Over the next two months, charges came and went. On October 17, Judd wrote to tell Goldstein that Spoerri had concluded that, while he had failed to treat colleagues with respect and proper protocol, the professor had not harassed anyone. (The dean's letter cites what she calls a "pattern" of dealings with colleagues -- notably Goldstein's telling her to "get lost" -- that "disregards the basic standards of civility," and requires him to complete and pass an online harassment prevention course within two weeks. It also suggests anger management courses.)
Several weeks later, the three faculty members on the inquiry committee concluded that the academic misconduct charge against Goldstein was of "sufficient substance" to warrant a full-blown review by an "investigation committee." The inquiry panel expressed several caveats, though: first, that the "document at the center of the allegation" -- Goldstein's paper -- "is potentially somewhat embarrassing to the college," and second, the "possible perception of a conflict of interest," given that Judd was both the person who brought the case against Goldstein and, under Bowdoin's policy, the person charged with deciding whether to accept the inquiry committee's recommendation to proceed.
The panel also urged Judd, in deciding whether to form an investigative committee, to consider whether Goldstein's paper had indeed been "published" and whether the flaws in it were more than "honest errors," which Bowdoin's code requires they be to warrant punishment. Judd seemed to have no qualms; she informed Goldstein in a November 18 letter that an investigation would proceed into charges of plagiarism and failure to cite sources.
Goldstein acknowledged to all who asked that the paper he had posted on his Bowdoin Web page last August did not identify the original source of its material about student grades, which came from a study at Franklin & Marshall College. (It included a citation that "[n]on-estimated figures are derived from official sources.") But in documents he submitted to the investigative committee in his defense, he argued that the paper was clearly a draft that should not have been considered "published" under the standards in Bowdoin's Faculty Handbook. "It is routine in my discipline to place unpublished drafts of papers on the Internet as part of the process of the development of ideas/research," he wrote. And he cited other evidence (handwritten notes, e-mails to colleagues) to argue that he had always intended to identify the source of the material.
The Verdict, So Far
Last Friday, the four-person investigative committee -- which included three Bowdoin professors and a Colby College professor who is a Bowdoin alumnus and former member of its Board of Trustees -- weighed in, dismissing the plagiarism charge but concluding that he had committed misconduct by failing to fully cite the source of the grade data despite having characterized the paper as "complete and fully documented."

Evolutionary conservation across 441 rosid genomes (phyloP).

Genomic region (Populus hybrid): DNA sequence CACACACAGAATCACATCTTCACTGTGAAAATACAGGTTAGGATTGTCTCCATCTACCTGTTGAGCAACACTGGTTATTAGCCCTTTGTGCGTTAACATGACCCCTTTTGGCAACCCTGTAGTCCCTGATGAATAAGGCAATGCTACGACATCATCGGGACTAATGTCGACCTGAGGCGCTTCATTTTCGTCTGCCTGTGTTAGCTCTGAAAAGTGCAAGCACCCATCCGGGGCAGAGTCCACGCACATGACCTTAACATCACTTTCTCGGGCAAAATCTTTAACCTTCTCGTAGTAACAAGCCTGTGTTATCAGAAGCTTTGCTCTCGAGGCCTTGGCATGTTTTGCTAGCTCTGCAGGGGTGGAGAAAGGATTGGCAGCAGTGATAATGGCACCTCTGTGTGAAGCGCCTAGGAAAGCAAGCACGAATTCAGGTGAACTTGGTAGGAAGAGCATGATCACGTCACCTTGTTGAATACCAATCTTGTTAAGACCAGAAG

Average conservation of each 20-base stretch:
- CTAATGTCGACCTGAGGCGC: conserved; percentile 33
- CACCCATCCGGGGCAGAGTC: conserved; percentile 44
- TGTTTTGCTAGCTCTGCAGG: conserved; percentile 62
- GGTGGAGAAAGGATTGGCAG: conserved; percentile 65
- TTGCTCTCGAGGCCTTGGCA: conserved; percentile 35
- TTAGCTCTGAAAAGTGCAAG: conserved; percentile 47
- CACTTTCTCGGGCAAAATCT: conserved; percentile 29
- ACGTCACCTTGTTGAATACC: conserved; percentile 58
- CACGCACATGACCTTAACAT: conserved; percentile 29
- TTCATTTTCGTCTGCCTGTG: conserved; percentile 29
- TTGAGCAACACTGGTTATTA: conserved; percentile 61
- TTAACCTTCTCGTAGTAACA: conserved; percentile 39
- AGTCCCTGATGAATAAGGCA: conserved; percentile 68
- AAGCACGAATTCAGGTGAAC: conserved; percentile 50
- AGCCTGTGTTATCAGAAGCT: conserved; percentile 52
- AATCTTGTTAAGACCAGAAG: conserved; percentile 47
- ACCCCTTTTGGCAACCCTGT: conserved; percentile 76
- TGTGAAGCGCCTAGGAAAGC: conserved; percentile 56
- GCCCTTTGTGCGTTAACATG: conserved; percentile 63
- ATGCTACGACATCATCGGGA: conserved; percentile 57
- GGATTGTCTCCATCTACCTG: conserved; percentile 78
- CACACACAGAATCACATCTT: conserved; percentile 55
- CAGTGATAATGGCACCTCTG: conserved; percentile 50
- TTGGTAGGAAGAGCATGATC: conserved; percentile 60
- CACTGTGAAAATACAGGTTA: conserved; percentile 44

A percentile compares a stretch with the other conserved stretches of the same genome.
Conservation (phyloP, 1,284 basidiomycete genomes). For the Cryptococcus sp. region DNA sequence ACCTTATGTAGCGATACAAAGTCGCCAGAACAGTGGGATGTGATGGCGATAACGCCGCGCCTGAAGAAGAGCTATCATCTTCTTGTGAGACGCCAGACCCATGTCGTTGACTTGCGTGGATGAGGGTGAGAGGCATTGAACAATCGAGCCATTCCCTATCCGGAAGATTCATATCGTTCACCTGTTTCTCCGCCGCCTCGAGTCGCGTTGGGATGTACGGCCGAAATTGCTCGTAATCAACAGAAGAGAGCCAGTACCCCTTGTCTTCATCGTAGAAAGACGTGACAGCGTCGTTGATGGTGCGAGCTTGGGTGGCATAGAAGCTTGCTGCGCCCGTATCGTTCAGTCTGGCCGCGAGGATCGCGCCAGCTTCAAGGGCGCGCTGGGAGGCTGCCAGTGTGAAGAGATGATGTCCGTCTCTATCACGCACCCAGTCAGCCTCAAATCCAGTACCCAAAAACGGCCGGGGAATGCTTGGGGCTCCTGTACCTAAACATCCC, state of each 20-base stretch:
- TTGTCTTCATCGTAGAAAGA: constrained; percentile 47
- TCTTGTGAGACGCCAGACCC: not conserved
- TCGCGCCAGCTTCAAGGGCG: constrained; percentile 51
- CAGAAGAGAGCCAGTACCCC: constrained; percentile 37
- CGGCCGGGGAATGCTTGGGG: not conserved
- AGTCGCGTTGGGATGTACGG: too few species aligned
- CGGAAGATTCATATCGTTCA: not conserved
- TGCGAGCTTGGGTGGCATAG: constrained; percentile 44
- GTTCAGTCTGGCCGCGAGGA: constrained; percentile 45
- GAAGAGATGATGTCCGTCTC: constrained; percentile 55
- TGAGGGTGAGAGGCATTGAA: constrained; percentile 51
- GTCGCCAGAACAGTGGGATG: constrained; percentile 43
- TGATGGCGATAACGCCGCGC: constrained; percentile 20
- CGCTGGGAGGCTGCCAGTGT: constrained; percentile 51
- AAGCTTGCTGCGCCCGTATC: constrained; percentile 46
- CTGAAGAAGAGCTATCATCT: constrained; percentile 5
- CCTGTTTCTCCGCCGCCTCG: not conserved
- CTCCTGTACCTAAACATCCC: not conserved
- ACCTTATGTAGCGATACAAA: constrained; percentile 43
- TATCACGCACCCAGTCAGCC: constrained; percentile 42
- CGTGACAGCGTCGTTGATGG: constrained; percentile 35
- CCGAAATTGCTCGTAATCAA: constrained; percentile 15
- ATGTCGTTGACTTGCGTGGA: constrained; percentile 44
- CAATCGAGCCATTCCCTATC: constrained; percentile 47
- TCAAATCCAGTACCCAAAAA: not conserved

The panel also added a third finding that had not been among the inquiry committee's original charges: "violations of confidentiality." The Franklin and Marshall study from which Goldstein took the grading data, the panel found, contained a line at the bottom that said: "This information is not available for distribution or replication outside of the participating institutions." Goldstein, the committee noted in its letter, "alleges that he never saw the warning sentence at the bottom of the page, and that none of the three others who helped him compile the data saw it either. We find those demurrers to be irrelevant."
The committee deemed those to be "serious offenses" and recommended punishment: a letter of censure warning that "subsequent, similar offenses would yield more severe sanctions." The proposed penalty was mitigated, the panel added, by several factors, especially "the difficulty we have encountered in establishing intentionality in this matter.... [T]he distinct possibility that these actions were not intentional should be a mitigating factor in the application of sanctions." The Faculty Handbook specifically exempts "honest error" from the definition of research misconduct, Goldstein and FIRE's Kissel say.
Like the inquiry panel, the investigative committee also raised questions about Judd's potential conflict of interest and recommended that she "withdraw from final determinations ... if those actions extend beyond the sanctions recommended here."
"Despite the technical language of the Faculty Handbook that seems to tolerate the dual role of complainant and judge for the Dean of Academic Affairs, we do not think that basic fairness is accomplished when one person performs both roles. ... Dean Judd has vigorously prosecuted this case. We do not believe it is now in the best interest of the college for her to be its final judge."
After the investigative committee made its report, Judd informed Goldstein that she would now recuse herself, turning the panel's recommendations over to President Barry Mills to accept or alter. Hood, the Bowdoin spokesman, says that the college's lawyers had concluded that the dean would have violated the Faculty Handbook if she had stepped out earlier in the process, despite the two panels' interpretations to the contrary.